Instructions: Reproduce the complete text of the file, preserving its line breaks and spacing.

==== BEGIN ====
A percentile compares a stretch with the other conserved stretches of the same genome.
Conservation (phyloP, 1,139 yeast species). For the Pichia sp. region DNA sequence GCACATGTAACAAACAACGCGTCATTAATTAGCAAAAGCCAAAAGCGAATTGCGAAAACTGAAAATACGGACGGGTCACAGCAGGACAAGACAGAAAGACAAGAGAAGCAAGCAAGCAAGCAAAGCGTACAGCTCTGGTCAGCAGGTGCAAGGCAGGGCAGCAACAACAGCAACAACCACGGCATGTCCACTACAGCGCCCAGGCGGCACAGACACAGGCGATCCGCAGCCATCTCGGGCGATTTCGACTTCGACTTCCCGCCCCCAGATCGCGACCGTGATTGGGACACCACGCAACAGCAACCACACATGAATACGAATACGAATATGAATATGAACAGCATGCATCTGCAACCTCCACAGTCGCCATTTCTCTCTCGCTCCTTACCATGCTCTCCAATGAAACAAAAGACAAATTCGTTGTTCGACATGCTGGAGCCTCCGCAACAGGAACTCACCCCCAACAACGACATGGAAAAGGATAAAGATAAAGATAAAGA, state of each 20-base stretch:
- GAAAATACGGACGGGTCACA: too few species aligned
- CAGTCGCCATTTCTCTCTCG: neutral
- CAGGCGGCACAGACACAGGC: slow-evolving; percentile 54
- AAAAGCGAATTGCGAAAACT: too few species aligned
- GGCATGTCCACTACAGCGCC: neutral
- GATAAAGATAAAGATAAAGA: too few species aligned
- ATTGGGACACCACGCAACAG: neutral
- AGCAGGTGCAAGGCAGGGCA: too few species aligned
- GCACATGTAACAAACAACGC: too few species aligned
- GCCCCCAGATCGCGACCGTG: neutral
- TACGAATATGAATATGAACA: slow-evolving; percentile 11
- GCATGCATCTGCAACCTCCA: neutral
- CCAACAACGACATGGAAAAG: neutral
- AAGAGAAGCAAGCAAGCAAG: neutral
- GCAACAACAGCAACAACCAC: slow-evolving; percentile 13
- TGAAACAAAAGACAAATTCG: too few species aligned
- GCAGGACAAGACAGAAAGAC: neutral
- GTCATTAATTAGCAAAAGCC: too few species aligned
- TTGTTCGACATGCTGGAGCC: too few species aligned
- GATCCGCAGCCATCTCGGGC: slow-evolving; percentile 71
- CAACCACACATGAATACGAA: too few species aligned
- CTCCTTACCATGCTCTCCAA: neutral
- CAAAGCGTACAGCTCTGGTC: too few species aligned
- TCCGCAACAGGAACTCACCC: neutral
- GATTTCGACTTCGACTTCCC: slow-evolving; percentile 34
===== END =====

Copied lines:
A percentile compares a stretch with the other conserved stretches of the same genome.
Conservation (phyloP, 1,139 yeast species). For the Pichia sp. region DNA sequence GCACATGTAACAAACAACGCGTCATTAATTAGCAAAAGCCAAAAGCGAATTGCGAAAACTGAAAATACGGACGGGTCACAGCAGGACAAGACAGAAAGACAAGAGAAGCAAGCAAGCAAGCAAAGCGTACAGCTCTGGTCAGCAGGTGCAAGGCAGGGCAGCAACAACAGCAACAACCACGGCATGTCCACTACAGCGCCCAGGCGGCACAGACACAGGCGATCCGCAGCCATCTCGGGCGATTTCGACTTCGACTTCCCGCCCCCAGATCGCGACCGTGATTGGGACACCACGCAACAGCAACCACACATGAATACGAATACGAATATGAATATGAACAGCATGCATCTGCAACCTCCACAGTCGCCATTTCTCTCTCGCTCCTTACCATGCTCTCCAATGAAACAAAAGACAAATTCGTTGTTCGACATGCTGGAGCCTCCGCAACAGGAACTCACCCCCAACAACGACATGGAAAAGGATAAAGATAAAGATAAAGA, state of each 20-base stretch:
- GAAAATACGGACGGGTCACA: too few species aligned
- CAGTCGCCATTTCTCTCTCG: neutral
- CAGGCGGCACAGACACAGGC: slow-evolving; percentile 54
- AAAAGCGAATTGCGAAAACT: too few species aligned
- GGCATGTCCACTACAGCGCC: neutral
- GATAAAGATAAAGATAAAGA: too few species aligned
- ATTGGGACACCACGCAACAG: neutral
- AGCAGGTGCAAGGCAGGGCA: too few species aligned
- GCACATGTAACAAACAACGC: too few species aligned
- GCCCCCAGATCGCGACCGTG: neutral
- TACGAATATGAATATGAACA: slow-evolving; percentile 11
- GCATGCATCTGCAACCTCCA: neutral
- CCAACAACGACATGGAAAAG: neutral
- AAGAGAAGCAAGCAAGCAAG: neutral
- GCAACAACAGCAACAACCAC: slow-evolving; percentile 13
- TGAAACAAAAGACAAATTCG: too few species aligned
- GCAGGACAAGACAGAAAGAC: neutral
- GTCATTAATTAGCAAAAGCC: too few species aligned
- TTGTTCGACATGCTGGAGCC: too few species aligned
- GATCCGCAGCCATCTCGGGC: slow-evolving; percentile 71
- CAACCACACATGAATACGAA: too few species aligned
- CTCCTTACCATGCTCTCCAA: neutral
- CAAAGCGTACAGCTCTGGTC: too few species aligned
- TCCGCAACAGGAACTCACCC: neutral
- GATTTCGACTTCGACTTCCC: slow-evolving; percentile 34